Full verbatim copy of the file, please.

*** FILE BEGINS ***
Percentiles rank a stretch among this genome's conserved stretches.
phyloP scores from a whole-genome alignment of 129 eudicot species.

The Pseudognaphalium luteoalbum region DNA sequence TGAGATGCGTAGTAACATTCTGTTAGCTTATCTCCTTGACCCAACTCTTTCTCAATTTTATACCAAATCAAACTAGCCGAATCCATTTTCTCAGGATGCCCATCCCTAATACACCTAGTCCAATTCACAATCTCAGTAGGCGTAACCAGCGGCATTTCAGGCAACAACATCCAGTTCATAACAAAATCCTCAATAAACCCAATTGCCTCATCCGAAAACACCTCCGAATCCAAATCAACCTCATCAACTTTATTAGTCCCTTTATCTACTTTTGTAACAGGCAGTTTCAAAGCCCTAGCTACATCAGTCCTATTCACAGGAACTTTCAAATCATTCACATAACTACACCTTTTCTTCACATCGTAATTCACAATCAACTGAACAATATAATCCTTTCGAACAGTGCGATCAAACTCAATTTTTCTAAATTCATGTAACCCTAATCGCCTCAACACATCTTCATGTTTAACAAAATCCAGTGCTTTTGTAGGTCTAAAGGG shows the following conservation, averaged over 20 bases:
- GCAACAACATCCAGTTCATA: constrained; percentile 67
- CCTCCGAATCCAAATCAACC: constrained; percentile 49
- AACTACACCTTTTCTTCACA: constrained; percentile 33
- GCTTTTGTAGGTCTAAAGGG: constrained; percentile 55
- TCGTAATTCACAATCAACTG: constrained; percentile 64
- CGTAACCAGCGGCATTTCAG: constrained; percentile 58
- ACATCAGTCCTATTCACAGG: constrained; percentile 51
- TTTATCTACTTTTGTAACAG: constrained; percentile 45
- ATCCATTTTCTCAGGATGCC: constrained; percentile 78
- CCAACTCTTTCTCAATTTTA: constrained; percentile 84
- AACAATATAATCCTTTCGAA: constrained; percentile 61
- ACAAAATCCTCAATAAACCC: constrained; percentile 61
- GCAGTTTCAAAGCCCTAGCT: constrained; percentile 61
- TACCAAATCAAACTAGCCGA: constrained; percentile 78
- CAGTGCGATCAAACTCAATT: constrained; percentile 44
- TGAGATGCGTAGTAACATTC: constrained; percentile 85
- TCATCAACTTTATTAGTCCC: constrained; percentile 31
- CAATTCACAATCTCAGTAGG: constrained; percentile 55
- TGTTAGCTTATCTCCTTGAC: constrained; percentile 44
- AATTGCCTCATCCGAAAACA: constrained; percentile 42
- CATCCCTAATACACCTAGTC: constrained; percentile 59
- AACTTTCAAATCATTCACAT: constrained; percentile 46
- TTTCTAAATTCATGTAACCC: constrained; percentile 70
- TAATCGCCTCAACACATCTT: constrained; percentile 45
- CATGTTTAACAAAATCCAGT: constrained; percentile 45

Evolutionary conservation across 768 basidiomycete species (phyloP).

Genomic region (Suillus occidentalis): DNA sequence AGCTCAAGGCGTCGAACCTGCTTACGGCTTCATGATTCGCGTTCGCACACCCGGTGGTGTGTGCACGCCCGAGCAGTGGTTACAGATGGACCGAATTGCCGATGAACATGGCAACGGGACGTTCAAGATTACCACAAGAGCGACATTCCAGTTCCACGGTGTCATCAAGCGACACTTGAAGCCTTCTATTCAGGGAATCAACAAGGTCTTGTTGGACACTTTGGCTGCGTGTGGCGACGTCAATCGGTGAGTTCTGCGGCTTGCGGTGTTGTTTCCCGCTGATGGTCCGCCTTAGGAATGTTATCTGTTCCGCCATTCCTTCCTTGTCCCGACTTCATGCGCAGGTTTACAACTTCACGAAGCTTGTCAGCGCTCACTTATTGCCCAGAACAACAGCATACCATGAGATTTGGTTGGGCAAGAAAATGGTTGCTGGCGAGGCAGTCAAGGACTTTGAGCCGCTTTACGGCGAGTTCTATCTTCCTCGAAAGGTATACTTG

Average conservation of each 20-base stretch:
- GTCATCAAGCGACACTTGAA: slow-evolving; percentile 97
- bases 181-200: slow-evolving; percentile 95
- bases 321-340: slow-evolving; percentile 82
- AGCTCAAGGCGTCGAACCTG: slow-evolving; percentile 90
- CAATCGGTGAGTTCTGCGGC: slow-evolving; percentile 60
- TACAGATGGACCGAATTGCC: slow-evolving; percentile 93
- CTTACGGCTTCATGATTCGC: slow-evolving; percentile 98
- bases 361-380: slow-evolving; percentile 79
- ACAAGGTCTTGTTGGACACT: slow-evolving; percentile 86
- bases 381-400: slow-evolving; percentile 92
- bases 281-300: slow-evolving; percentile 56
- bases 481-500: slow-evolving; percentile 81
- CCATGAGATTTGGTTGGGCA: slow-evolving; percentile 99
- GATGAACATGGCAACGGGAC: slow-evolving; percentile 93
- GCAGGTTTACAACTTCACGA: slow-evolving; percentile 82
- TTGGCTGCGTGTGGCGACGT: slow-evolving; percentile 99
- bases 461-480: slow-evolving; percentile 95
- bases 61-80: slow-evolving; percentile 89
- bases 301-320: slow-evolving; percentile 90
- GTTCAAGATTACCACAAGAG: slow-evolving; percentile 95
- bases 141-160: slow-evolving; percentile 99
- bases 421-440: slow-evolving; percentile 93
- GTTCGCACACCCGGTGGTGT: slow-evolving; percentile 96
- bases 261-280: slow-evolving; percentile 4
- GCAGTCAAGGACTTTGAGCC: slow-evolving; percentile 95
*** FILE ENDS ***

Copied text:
Percentiles rank a stretch among this genome's conserved stretches.
phyloP scores from a whole-genome alignment of 129 eudicot species.

The Pseudognaphalium luteoalbum region DNA sequence TGAGATGCGTAGTAACATTCTGTTAGCTTATCTCCTTGACCCAACTCTTTCTCAATTTTATACCAAATCAAACTAGCCGAATCCATTTTCTCAGGATGCCCATCCCTAATACACCTAGTCCAATTCACAATCTCAGTAGGCGTAACCAGCGGCATTTCAGGCAACAACATCCAGTTCATAACAAAATCCTCAATAAACCCAATTGCCTCATCCGAAAACACCTCCGAATCCAAATCAACCTCATCAACTTTATTAGTCCCTTTATCTACTTTTGTAACAGGCAGTTTCAAAGCCCTAGCTACATCAGTCCTATTCACAGGAACTTTCAAATCATTCACATAACTACACCTTTTCTTCACATCGTAATTCACAATCAACTGAACAATATAATCCTTTCGAACAGTGCGATCAAACTCAATTTTTCTAAATTCATGTAACCCTAATCGCCTCAACACATCTTCATGTTTAACAAAATCCAGTGCTTTTGTAGGTCTAAAGGG shows the following conservation, averaged over 20 bases:
- GCAACAACATCCAGTTCATA: constrained; percentile 67
- CCTCCGAATCCAAATCAACC: constrained; percentile 49
- AACTACACCTTTTCTTCACA: constrained; percentile 33
- GCTTTTGTAGGTCTAAAGGG: constrained; percentile 55
- TCGTAATTCACAATCAACTG: constrained; percentile 64
- CGTAACCAGCGGCATTTCAG: constrained; percentile 58
- ACATCAGTCCTATTCACAGG: constrained; percentile 51
- TTTATCTACTTTTGTAACAG: constrained; percentile 45
- ATCCATTTTCTCAGGATGCC: constrained; percentile 78
- CCAACTCTTTCTCAATTTTA: constrained; percentile 84
- AACAATATAATCCTTTCGAA: constrained; percentile 61
- ACAAAATCCTCAATAAACCC: constrained; percentile 61
- GCAGTTTCAAAGCCCTAGCT: constrained; percentile 61
- TACCAAATCAAACTAGCCGA: constrained; percentile 78
- CAGTGCGATCAAACTCAATT: constrained; percentile 44
- TGAGATGCGTAGTAACATTC: constrained; percentile 85
- TCATCAACTTTATTAGTCCC: constrained; percentile 31
- CAATTCACAATCTCAGTAGG: constrained; percentile 55
- TGTTAGCTTATCTCCTTGAC: constrained; percentile 44
- AATTGCCTCATCCGAAAACA: constrained; percentile 42
- CATCCCTAATACACCTAGTC: constrained; percentile 59
- AACTTTCAAATCATTCACAT: constrained; percentile 46
- TTTCTAAATTCATGTAACCC: constrained; percentile 70
- TAATCGCCTCAACACATCTT: constrained; percentile 45
- CATGTTTAACAAAATCCAGT: constrained; percentile 45

Evolutionary conservation across 768 basidiomycete species (phyloP).

Genomic region (Suillus occidentalis): DNA sequence AGCTCAAGGCGTCGAACCTGCTTACGGCTTCATGATTCGCGTTCGCACACCCGGTGGTGTGTGCACGCCCGAGCAGTGGTTACAGATGGACCGAATTGCCGATGAACATGGCAACGGGACGTTCAAGATTACCACAAGAGCGACATTCCAGTTCCACGGTGTCATCAAGCGACACTTGAAGCCTTCTATTCAGGGAATCAACAAGGTCTTGTTGGACACTTTGGCTGCGTGTGGCGACGTCAATCGGTGAGTTCTGCGGCTTGCGGTGTTGTTTCCCGCTGATGGTCCGCCTTAGGAATGTTATCTGTTCCGCCATTCCTTCCTTGTCCCGACTTCATGCGCAGGTTTACAACTTCACGAAGCTTGTCAGCGCTCACTTATTGCCCAGAACAACAGCATACCATGAGATTTGGTTGGGCAAGAAAATGGTTGCTGGCGAGGCAGTCAAGGACTTTGAGCCGCTTTACGGCGAGTTCTATCTTCCTCGAAAGGTATACTTG

Average conservation of each 20-base stretch:
- GTCATCAAGCGACACTTGAA: slow-evolving; percentile 97
- bases 181-200: slow-evolving; percentile 95
- bases 321-340: slow-evolving; percentile 82
- AGCTCAAGGCGTCGAACCTG: slow-evolving; percentile 90
- CAATCGGTGAGTTCTGCGGC: slow-evolving; percentile 60
- TACAGATGGACCGAATTGCC: slow-evolving; percentile 93
- CTTACGGCTTCATGATTCGC: slow-evolving; percentile 98
- bases 361-380: slow-evolving; percentile 79
- ACAAGGTCTTGTTGGACACT: slow-evolving; percentile 86
- bases 381-400: slow-evolving; percentile 92
- bases 281-300: slow-evolving; percentile 56
- bases 481-500: slow-evolving; percentile 81
- CCATGAGATTTGGTTGGGCA: slow-evolving; percentile 99
- GATGAACATGGCAACGGGAC: slow-evolving; percentile 93
- GCAGGTTTACAACTTCACGA: slow-evolving; percentile 82
- TTGGCTGCGTGTGGCGACGT: slow-evolving; percentile 99
- bases 461-480: slow-evolving; percentile 95
- bases 61-80: slow-evolving; percentile 89
- bases 301-320: slow-evolving; percentile 90
- GTTCAAGATTACCACAAGAG: slow-evolving; percentile 95
- bases 141-160: slow-evolving; percentile 99
- bases 421-440: slow-evolving; percentile 93
- GTTCGCACACCCGGTGGTGT: slow-evolving; percentile 96
- bases 261-280: slow-evolving; percentile 4
- GCAGTCAAGGACTTTGAGCC: slow-evolving; percentile 95